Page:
The sitcom The Goldbergs features the ultimate pushy mother.

QUESTION: My daughter has been going out with the same man for six years.

I feel he's sponging off her because he hardly contributes to the expenses of her flat and does very little work. But because he's amusing and good looking he gets away with it.

She keeps hoping that he'll ask her to marry him and she wants children, but he keeps saying he's not ready - he's 30 and she's 34.

I fear he's one of nature's “boys” and it's only a matter of time until he finds someone to mother to him and he'll leave my daughter high and dry. Should I interfere?


ANSWER: What do you want to achieve by such “interfering”, as you say? Do you honestly think that anything you do or say will make her reconsider this bloke or change her mind about how she feels about him?

Your daughter's an adult so you can't legally force her out of this man's clutches. But do you really imagine that if you told her how you felt, your daughter would say: “Ah, thanks for revealing those wise thoughts to me, Mom. I shall now drop this sponge like a stone.” (If that's not too much of a mixed metaphor!)

Or do you feel that by saying something now, at least when your daughter had been bled dry by this chap and left just at the age she's too old to have a baby, you will enjoy saying: “I told you so”?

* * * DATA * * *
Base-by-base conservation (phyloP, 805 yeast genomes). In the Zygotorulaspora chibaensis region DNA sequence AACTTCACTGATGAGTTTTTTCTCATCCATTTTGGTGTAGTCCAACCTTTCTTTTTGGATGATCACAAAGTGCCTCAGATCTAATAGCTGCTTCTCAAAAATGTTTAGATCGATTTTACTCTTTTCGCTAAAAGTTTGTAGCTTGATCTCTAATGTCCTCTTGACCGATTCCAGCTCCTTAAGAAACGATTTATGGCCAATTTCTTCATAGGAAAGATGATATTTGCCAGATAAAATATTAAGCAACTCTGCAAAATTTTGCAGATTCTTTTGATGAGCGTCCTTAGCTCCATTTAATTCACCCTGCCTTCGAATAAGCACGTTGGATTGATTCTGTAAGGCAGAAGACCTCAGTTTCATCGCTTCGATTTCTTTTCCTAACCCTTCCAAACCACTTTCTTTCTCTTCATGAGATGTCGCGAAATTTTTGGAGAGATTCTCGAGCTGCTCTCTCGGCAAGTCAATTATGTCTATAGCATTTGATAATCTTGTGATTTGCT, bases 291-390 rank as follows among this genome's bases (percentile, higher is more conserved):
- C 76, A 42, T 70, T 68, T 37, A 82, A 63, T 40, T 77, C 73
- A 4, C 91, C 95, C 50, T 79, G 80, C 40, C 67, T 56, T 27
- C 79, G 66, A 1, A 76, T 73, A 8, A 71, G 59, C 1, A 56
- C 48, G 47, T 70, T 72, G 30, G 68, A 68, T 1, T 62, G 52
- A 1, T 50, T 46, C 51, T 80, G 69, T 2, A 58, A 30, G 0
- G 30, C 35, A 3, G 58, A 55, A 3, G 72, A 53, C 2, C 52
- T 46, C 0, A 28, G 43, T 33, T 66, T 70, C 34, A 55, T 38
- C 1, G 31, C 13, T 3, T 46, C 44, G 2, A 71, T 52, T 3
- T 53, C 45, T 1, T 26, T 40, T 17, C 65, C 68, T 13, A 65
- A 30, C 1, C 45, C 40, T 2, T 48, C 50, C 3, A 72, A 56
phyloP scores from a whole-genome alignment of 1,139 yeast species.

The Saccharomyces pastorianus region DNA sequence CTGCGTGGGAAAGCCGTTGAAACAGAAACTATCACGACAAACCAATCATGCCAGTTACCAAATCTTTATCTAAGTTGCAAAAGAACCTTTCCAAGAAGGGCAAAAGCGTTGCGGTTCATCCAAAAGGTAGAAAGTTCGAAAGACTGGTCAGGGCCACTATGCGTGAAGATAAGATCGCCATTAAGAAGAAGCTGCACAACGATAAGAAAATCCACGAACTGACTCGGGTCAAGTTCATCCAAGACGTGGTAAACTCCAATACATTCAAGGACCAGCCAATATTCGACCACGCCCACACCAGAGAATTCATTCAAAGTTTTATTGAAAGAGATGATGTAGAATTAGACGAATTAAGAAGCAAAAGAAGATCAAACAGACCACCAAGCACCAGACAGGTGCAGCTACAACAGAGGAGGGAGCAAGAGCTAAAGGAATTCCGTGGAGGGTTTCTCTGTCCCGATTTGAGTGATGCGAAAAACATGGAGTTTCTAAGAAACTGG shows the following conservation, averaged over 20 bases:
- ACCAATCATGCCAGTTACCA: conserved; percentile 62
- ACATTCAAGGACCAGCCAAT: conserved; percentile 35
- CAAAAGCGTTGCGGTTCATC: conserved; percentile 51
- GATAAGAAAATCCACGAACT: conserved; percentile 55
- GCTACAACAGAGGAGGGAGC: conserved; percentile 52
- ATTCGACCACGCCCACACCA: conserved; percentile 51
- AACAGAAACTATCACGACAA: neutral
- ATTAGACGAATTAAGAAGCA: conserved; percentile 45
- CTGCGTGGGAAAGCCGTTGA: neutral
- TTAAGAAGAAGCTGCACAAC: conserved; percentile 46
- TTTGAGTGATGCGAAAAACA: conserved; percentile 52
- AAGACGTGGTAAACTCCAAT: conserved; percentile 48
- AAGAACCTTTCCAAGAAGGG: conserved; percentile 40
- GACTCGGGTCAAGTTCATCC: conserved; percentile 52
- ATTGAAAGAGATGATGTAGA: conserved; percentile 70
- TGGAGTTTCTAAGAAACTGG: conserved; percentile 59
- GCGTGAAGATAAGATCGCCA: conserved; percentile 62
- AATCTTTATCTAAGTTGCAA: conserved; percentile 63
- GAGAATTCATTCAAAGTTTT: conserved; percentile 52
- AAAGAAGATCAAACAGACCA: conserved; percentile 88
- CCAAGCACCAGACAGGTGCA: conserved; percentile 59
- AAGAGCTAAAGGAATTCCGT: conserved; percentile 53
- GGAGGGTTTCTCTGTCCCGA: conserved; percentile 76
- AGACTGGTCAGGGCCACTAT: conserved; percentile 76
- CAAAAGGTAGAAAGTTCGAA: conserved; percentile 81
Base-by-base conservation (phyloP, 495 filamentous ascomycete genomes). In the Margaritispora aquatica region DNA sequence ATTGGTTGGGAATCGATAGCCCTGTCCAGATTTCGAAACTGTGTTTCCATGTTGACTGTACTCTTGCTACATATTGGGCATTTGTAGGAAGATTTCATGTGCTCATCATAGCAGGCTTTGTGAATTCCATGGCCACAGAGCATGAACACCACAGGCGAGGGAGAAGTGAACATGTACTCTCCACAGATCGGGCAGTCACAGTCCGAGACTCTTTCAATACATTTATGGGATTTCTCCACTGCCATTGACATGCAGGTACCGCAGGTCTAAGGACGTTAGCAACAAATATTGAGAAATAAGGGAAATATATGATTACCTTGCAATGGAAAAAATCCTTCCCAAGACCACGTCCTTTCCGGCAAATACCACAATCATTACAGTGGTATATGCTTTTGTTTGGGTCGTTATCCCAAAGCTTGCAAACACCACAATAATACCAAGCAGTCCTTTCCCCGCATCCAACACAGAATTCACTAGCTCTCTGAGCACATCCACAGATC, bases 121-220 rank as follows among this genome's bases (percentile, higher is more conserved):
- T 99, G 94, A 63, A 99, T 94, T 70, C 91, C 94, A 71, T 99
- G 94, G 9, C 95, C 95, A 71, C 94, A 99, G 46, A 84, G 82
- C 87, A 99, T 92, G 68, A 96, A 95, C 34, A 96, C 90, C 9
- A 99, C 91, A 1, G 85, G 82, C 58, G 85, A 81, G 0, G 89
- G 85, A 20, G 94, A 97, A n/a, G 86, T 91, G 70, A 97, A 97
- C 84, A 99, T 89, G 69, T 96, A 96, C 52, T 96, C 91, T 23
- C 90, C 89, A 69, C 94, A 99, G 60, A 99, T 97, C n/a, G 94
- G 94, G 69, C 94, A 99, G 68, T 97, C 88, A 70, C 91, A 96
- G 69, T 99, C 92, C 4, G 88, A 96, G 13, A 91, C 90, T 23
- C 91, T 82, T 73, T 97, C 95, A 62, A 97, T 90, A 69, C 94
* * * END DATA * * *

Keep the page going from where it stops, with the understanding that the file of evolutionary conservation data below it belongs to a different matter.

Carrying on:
You're labouring under the delusion that anything you say will have any effect - except, of course, to make your daughter feel extremely uncomfortable. Indeed, it could possibly end up making you feel the same if this ne'er-do-well actually - and you never know - gets her pregnant and turns out to be a loving and responsible father and partner.

Can you cast your mind back to when you were your daughter's age? I bet you hung out with some unsuitable blokes. Would your mother tut-tutting on the sidelines have made a blind bit of difference? No.

I think the only thing that you could say is something so vague as to be totally ineffective - along the lines of “I know he's charming and fun, but I do hope he won't hurt you in the end. I do wish he'd get some work”. And I bet she knows that already.

Sometimes people want to interfere, as you say, because they feel so strongly they can't bear their feelings bubbling up inside them without letting them out. Well, let them out by all means - to your friends, relations and even strangers on a bus. But letting them out to your daughter, using phrases like him being one of “nature's boys” or “sponging” off her won't help her. They'll just make her feel that you're not on her side. Speaking your mind will only make you feel better temporarily, and make your daughter feel worse. Is this what you want?

Your daughter's no fool. I imagine every night she tosses and turns and wonders if her boyfriend will ever get his act together. She knows your fears because they're her fears, too. Let her work it out for herself and reassure her that, whatever her decision. you'll be on her side. She's old enough to live her life and make her own mistakes. And as the mother of an adult, you just have to sit on your hands and watch her life unfold, painful as it can often be.

The Independent